The California poppy grows in open and grassy areas below 6,500 feet in elevation. The flower is common in the western United States. It is the official California state flower. In addition to California, the poppies are also common in Oregon, southern Washington, Nevada, Arizona, New Mexico, and in parts of Mexico. April 6th is the official Poppy Day.
The flower is easily recognized by its bright yellow or orange color. It usually grows just above the grass, growing to under 2 feet in height. The stems are usually long and very narrow. The crown has 4 broad petals. The species of this flower is highly diverse, with approximately 90 variations of the plant noted by botanists.
The poppies flower from February to September, but can often be seen year-round. The fruit of the poppies is a slender and releases numerous small black or dark brown seeds. The flower is self-reproducing.
The poppy petals usually close during the evening and at night, and open again during the day. It is a way to adopt to the cold and windy climates of the open spaces and winds from the Pacific Ocean as is the case in California. An interesting fact is that if the weather stays bad throughout the day, the petals do not open.
The flower is well-adapted for cold and windy environments, but it thrives in sunny and open spaces. If the environment is not too cold it can stay in bloom all year. California Poppies require wet soil, which is the environment along the Pacific Ocean coast since even during the dry season, the fog from the ocean brings in the moisture.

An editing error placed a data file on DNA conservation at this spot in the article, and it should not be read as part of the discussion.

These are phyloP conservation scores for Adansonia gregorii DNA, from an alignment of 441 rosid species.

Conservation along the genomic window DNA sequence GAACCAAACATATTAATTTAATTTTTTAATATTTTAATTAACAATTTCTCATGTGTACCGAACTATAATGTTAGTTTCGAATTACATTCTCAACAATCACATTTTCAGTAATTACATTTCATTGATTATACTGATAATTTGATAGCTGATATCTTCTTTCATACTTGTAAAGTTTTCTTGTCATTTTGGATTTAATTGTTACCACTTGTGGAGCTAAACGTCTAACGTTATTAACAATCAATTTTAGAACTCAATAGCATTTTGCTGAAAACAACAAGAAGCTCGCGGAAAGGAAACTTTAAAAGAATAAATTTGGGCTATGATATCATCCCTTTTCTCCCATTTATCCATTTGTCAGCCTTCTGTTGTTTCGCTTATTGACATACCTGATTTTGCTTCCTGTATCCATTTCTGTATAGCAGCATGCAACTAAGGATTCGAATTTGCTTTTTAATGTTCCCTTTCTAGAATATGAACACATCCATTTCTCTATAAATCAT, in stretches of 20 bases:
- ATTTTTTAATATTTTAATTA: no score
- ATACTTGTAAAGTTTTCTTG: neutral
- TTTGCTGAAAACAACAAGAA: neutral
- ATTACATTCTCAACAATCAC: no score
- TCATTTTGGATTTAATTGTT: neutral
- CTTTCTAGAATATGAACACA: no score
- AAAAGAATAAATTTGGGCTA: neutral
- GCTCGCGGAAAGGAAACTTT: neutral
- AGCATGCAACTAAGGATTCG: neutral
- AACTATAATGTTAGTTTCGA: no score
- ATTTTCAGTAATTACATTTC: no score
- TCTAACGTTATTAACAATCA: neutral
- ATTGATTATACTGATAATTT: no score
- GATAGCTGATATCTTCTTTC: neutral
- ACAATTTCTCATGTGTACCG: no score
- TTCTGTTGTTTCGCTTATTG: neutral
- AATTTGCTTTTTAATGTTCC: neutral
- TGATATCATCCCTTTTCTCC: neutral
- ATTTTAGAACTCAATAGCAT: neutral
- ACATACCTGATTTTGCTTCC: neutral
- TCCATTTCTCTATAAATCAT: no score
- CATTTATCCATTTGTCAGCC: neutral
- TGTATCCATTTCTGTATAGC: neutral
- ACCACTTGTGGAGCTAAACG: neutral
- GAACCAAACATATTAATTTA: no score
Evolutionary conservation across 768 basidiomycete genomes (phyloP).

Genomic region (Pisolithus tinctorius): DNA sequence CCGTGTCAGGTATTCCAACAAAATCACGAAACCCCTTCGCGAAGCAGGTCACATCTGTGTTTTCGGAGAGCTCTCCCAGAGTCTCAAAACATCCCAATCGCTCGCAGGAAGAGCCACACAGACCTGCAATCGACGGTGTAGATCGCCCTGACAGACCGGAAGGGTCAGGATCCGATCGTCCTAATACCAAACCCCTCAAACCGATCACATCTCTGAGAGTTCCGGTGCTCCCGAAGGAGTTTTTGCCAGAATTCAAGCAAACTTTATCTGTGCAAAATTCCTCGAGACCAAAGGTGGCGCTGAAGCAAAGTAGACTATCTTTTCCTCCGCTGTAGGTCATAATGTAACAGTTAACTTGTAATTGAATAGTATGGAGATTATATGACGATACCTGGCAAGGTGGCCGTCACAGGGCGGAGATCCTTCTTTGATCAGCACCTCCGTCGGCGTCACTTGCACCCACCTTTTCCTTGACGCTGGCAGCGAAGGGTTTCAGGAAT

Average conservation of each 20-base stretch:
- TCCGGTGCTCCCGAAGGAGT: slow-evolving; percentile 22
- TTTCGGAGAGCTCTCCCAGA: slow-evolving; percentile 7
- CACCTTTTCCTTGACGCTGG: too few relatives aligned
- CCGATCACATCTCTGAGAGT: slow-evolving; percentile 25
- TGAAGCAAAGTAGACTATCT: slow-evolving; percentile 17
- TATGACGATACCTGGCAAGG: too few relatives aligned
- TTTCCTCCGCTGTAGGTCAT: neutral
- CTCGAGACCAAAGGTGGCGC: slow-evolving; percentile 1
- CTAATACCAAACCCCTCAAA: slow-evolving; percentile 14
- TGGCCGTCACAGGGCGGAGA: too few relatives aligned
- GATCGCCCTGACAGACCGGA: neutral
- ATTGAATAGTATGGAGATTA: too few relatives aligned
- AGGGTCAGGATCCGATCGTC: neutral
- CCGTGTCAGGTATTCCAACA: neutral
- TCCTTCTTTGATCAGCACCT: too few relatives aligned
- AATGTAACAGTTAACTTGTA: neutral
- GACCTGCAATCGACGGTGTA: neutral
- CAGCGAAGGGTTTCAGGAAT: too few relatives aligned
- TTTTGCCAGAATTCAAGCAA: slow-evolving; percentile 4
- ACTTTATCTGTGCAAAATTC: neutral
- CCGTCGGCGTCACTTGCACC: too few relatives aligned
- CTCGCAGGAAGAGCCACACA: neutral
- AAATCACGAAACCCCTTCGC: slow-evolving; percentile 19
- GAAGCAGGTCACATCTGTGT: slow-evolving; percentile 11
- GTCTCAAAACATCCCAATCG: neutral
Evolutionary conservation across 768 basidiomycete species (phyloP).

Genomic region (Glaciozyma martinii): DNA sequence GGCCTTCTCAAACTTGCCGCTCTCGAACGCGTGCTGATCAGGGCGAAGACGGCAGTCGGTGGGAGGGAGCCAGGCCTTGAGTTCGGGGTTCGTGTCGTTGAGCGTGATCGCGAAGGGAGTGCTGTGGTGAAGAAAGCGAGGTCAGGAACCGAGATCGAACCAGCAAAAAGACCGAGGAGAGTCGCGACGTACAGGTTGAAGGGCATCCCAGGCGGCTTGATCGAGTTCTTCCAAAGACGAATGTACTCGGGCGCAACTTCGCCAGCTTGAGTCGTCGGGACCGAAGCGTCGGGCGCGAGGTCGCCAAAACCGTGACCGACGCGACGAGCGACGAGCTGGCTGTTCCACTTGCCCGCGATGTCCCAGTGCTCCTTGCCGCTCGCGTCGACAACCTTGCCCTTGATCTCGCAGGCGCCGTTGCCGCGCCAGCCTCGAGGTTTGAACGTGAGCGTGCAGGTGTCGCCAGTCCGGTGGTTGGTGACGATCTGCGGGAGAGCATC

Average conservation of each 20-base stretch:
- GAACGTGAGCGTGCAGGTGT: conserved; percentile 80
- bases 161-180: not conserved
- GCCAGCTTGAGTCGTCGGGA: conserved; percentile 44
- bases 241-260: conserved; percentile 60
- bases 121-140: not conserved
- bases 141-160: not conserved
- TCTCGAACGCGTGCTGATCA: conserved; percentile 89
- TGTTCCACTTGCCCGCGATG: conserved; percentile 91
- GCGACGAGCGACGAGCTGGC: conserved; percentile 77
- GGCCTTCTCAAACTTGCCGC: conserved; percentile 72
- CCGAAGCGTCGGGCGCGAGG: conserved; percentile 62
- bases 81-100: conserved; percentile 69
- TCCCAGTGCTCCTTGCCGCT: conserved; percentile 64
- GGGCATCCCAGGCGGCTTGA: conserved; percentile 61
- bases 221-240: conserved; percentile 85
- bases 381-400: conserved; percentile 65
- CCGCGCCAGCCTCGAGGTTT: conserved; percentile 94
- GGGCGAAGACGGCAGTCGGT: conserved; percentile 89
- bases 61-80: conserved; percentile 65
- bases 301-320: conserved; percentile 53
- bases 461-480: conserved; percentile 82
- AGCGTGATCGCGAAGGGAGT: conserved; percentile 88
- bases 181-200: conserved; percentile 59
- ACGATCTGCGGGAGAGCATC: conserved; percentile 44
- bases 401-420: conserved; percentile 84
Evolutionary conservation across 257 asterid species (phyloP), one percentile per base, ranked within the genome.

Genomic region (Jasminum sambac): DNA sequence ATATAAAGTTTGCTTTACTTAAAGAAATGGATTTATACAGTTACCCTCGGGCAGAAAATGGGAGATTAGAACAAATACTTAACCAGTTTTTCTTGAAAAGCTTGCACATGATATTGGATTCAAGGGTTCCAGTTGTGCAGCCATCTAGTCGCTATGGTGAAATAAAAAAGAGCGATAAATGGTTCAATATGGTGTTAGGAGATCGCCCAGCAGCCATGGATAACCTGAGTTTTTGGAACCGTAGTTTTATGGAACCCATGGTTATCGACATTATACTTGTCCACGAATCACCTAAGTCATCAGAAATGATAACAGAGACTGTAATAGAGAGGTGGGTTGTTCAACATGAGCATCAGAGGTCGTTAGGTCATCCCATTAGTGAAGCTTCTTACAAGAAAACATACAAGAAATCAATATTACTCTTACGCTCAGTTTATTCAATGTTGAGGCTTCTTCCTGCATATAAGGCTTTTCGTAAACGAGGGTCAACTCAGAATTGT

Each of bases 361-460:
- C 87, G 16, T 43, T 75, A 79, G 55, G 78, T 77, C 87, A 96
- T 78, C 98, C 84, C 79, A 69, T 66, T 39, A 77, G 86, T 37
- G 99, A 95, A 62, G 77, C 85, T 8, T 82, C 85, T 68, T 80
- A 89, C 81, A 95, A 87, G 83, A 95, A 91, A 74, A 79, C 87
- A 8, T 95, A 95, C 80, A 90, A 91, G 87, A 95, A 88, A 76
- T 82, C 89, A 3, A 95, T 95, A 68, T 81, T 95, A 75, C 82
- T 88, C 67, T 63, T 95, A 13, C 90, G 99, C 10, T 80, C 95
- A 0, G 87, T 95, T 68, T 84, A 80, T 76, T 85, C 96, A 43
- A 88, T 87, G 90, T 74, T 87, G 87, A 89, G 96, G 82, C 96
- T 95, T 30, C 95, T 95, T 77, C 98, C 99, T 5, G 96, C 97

Since the flowers are easy to cultivate and do not require too much attending to, but are still quite attractive, they are popular to plant and grow in home gardens. It can survive droughts and bad weather and is one of the better flowers for beginner gardeners because after it is planted, it makes the garden look pretty without requiring too much care and savvy.
Be careful about planting this flower next to other sensitive plants. Since it grows so easily, it can take away the space and the resources of other, more sensitive plants.
The California Poppy was named by the German botanist Adelbert von Chamisso after a scientific expedition to California and the greater Pacific in mid 1810s. The flower was selected as the California state flower by the California State Floral Society in 1890. Before the Bay Area and the greater California was settled by the many different cultures that have come to the area over the last 150 years, the poppy leaves were used by the native Ohlone Indians for medicinal, cosmetic, and household purposes. The flower can even be used in smoking and is known to be mildly sedative.
While the flower can be found in many Bay Area and northern California parks and preserves, here are some parks known for their beautiful wildflower displays: